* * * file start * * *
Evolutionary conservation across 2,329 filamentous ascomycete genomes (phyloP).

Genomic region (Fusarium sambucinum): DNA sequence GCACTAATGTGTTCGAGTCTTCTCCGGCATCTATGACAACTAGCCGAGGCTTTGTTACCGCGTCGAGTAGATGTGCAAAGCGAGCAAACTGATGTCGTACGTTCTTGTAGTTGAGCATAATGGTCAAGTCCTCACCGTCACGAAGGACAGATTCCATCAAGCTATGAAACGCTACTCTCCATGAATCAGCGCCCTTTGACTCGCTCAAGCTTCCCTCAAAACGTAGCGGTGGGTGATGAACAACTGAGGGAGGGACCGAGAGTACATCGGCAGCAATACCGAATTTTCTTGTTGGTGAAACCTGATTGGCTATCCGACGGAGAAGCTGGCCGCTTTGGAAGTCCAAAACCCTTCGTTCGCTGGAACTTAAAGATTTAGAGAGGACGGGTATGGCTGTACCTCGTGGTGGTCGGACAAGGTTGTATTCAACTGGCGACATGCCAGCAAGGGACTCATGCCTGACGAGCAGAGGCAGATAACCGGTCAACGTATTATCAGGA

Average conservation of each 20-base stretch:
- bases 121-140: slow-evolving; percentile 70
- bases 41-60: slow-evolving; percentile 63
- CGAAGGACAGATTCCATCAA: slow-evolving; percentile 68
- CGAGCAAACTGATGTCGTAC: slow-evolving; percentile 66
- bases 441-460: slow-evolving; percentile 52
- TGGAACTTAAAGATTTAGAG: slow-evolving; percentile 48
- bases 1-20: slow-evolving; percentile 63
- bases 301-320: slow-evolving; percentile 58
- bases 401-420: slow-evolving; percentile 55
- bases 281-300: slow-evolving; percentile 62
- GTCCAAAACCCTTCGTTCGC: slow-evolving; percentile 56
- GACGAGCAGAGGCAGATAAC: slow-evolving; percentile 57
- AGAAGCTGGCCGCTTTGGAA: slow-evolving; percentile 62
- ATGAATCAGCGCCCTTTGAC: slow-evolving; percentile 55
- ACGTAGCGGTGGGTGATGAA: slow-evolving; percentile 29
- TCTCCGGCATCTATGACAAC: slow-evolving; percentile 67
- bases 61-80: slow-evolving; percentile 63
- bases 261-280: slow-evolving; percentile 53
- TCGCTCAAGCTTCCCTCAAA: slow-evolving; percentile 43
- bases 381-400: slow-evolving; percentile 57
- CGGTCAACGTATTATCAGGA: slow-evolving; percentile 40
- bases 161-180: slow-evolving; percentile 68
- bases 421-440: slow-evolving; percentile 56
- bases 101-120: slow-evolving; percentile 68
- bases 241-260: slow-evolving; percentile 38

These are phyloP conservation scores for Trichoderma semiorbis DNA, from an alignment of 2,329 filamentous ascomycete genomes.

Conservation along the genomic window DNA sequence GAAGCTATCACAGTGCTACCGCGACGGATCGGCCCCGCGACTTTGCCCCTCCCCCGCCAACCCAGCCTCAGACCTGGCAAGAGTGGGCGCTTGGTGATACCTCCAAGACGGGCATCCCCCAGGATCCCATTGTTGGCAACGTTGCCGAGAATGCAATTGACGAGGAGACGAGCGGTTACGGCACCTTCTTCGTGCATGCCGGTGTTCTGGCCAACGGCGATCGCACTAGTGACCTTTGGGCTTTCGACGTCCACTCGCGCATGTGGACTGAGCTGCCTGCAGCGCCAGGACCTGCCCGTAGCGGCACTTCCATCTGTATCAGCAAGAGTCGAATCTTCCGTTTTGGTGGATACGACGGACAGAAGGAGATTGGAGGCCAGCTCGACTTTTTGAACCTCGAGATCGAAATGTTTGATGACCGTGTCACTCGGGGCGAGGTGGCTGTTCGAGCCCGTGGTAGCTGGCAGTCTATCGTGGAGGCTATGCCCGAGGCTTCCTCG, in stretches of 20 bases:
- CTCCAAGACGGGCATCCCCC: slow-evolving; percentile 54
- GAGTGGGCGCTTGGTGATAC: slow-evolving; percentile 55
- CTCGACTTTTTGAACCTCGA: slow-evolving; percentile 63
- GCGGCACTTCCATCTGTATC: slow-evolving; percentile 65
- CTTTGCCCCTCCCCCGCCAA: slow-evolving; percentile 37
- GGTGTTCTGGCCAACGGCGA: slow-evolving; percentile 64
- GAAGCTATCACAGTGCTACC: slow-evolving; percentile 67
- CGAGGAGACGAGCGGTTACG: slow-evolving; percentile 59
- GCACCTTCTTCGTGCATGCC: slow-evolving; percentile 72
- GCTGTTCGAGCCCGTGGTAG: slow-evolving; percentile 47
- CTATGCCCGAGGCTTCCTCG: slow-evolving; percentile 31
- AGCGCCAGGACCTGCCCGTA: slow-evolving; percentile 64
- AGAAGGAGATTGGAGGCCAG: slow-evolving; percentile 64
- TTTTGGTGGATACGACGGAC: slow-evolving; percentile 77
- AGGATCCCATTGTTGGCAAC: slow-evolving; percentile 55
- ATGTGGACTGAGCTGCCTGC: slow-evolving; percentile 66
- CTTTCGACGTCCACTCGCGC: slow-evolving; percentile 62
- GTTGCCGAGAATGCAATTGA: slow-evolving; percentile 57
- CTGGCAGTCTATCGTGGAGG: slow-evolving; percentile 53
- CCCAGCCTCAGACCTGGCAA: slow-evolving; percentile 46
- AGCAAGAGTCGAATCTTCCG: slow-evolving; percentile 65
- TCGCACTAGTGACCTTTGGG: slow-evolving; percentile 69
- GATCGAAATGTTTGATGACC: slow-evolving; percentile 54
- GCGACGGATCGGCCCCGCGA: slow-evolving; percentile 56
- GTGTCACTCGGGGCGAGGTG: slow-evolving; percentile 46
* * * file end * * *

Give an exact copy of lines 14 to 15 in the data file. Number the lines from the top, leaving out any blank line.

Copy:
- GTCCAAAACCCTTCGTTCGC: slow-evolving; percentile 56
- GACGAGCAGAGGCAGATAAC: slow-evolving; percentile 57